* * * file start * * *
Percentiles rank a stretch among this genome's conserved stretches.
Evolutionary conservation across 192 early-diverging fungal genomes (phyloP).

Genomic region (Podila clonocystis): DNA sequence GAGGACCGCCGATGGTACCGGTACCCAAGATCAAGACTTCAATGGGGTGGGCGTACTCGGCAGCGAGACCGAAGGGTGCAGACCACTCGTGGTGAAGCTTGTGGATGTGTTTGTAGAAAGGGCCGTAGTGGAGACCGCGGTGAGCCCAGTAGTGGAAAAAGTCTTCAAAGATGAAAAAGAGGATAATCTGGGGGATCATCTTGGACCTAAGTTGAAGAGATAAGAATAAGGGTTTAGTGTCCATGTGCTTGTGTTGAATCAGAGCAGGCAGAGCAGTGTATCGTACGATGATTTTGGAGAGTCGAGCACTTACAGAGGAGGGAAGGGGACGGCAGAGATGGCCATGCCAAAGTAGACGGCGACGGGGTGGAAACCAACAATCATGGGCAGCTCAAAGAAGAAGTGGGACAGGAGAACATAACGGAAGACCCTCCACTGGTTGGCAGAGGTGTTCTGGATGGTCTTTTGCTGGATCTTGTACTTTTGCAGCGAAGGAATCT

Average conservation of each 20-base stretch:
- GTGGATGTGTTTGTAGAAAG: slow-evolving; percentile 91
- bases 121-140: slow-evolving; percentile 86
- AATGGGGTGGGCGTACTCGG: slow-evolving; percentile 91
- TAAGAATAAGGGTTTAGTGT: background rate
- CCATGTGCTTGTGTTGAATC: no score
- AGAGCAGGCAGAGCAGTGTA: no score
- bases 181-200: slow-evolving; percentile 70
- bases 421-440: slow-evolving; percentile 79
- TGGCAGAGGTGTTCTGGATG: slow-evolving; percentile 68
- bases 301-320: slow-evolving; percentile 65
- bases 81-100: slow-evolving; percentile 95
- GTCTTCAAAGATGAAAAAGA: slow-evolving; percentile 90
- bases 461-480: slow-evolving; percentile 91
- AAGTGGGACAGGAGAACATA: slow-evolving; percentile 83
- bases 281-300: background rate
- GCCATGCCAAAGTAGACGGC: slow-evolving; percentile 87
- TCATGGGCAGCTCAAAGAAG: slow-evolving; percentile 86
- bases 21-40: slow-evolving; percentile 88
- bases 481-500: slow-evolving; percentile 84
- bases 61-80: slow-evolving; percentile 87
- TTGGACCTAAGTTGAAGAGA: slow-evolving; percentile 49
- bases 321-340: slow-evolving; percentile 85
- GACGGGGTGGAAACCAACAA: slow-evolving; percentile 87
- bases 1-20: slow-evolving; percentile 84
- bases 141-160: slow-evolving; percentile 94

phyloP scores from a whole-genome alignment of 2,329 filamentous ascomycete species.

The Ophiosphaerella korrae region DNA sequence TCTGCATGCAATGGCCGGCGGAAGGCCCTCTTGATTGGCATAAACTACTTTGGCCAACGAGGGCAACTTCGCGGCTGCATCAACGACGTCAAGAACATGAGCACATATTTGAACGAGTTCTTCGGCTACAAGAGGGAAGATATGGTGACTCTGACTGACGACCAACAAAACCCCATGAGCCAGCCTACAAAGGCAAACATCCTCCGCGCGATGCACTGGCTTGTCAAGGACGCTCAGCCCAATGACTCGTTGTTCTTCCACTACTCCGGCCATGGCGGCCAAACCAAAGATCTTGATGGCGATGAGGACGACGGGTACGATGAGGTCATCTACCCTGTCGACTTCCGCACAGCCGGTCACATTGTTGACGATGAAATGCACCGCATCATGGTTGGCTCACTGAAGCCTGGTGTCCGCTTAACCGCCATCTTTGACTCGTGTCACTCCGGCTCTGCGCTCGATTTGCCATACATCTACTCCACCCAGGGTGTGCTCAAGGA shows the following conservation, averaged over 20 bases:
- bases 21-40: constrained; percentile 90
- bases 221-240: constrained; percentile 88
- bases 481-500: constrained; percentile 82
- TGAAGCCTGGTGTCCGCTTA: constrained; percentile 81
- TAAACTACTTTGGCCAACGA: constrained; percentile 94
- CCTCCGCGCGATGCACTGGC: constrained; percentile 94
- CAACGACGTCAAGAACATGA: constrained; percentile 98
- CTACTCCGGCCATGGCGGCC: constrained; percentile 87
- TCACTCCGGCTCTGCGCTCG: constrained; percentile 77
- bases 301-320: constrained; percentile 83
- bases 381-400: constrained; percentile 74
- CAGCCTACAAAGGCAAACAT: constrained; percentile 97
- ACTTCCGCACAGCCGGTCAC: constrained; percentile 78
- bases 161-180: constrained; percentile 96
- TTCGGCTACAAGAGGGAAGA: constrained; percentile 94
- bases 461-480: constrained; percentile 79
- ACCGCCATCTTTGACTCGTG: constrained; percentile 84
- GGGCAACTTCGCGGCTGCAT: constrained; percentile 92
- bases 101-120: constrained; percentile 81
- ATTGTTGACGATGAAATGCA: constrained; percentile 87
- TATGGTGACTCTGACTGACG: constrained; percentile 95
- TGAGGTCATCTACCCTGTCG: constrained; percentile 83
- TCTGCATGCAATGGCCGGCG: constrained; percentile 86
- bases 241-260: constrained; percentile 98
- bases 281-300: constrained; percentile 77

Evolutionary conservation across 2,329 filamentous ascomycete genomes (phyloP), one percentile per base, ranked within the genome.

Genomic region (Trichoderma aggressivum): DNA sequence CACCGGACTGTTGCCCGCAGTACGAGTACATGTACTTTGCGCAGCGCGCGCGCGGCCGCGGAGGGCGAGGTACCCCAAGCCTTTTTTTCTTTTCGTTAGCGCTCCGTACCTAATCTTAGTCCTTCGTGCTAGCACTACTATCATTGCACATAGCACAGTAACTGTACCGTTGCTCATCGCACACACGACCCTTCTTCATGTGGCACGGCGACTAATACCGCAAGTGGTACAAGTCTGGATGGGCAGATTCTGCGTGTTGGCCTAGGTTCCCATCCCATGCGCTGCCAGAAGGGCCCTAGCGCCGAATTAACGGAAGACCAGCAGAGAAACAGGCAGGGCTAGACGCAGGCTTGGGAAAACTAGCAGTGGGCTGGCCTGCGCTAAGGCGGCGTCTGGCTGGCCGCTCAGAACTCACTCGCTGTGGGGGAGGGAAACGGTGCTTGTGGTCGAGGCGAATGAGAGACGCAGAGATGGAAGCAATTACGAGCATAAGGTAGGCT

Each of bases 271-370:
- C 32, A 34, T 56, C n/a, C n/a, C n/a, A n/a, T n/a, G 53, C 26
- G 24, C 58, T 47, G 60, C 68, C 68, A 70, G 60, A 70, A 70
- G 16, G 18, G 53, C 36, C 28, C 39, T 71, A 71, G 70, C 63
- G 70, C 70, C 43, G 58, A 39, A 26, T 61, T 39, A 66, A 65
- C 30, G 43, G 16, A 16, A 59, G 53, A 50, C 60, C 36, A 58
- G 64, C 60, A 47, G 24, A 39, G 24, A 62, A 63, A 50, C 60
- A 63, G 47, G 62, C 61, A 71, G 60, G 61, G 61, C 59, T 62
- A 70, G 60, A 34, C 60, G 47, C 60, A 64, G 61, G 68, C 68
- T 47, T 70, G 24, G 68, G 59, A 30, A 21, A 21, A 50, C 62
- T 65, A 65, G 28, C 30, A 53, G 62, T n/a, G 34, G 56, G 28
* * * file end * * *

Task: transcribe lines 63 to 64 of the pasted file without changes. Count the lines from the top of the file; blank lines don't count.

- G 70, C 70, C 43, G 58, A 39, A 26, T 61, T 39, A 66, A 65
- C 30, G 43, G 16, A 16, A 59, G 53, A 50, C 60, C 36, A 58